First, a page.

1 (plural lice /lʌɪs/) Either of two small wingless parasitic insects that live on the skin of mammals and birds:
- (sucking louse) An insect with piercing mouthparts, found only on mammals (order Anoplura or Siphunculata). See also body louse, head louse (biting louse) An insect with a large head and jaws, found chiefly on birds (order Mallophaga).
- Head lice are insects living on the human scalp and feeding on blood.
- Head lice are insects that live on the scalp and neck.
- Presumably mineral oil is acting like petroleum jelly to smother the live lice and loosen nits.
1.1Used in names of small invertebrates that parasitize aquatic animals or infest plants, e.g. fish louse.
- Sea spiders and sea lice have a cavity of body fluid as salty as the sea itself.
- They are also hosts to a number of blood parasites and feather lice.
- Sea trout numbers collapsed in 1989 with many sea trout caught in the net heavily infested with sea lice.
2 (plural louses) informal A contemptible or unpleasant person.
- Since his original plan of using leftover roach motels now seems impractical, Jack must devise a better means of sending these unlicensed louses back to where they belong.
- His characters were cads, letches, and leering louses, but they effectively tapped a bit of that inappropriate urge in us all.
- All of these characters - if we can indeed call them that - are despicable louses that lie, cheat, and backstab each other in the name of comedy and TV ratings.
1 (louse something up) informal Spoil or ruin something: he loused up my promotion chances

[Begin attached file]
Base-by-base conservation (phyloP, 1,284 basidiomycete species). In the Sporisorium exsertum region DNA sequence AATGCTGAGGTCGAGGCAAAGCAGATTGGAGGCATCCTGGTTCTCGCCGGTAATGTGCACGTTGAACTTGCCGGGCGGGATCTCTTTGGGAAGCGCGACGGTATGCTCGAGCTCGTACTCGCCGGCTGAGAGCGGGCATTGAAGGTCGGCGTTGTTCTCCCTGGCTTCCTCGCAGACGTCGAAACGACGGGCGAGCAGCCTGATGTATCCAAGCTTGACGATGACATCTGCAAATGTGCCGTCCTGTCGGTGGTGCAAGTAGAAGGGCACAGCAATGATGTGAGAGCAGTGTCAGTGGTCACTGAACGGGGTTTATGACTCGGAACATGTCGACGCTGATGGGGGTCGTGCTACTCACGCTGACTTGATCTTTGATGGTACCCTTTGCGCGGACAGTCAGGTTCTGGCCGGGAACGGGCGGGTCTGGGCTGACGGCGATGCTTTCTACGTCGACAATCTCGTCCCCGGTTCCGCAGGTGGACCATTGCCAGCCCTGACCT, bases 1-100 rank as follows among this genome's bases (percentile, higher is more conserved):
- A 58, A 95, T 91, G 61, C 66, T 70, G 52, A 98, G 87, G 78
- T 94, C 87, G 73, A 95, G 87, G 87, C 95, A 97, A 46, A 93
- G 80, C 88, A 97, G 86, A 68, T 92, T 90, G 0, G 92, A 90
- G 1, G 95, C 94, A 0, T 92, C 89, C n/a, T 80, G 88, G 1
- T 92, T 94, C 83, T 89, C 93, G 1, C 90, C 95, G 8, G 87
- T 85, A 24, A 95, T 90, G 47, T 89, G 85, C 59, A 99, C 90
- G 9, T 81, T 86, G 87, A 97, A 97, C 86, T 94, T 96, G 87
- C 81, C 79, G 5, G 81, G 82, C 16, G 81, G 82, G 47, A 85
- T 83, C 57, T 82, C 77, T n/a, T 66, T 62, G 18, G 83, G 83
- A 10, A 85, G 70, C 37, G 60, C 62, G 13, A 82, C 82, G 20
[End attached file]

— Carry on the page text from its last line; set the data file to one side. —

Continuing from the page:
More example sentences
- Your summer has been a colossal mess, but other folks have been lousing things up, too.
- Rebecca has an unerring ear for the ways mismatched people relate, an open heart for the ways they louse things up.
- They then took this cleaner to their design team who loused it up for probably for more money!
2 archaic Remove lice from.
- They were lousing each other; and it surprised us that they did not discontinue their work + as we entered.
- When the girl and the lion first appear in the tale we are told that she is lousing him, which illustrates the bond between them.
- The grandmother began lousing him again and soon he was asleep and snoring loud enough to rattle the windows.
Old English lūs, (plural) lȳs, of Germanic origin; related to Dutch luis, German Laus.
Words that rhyme with lousedouse, dowse, Gauss, grouse, house, Klaus, Manaus, mouse, nous, Rouse, souse, spouse, Strauss
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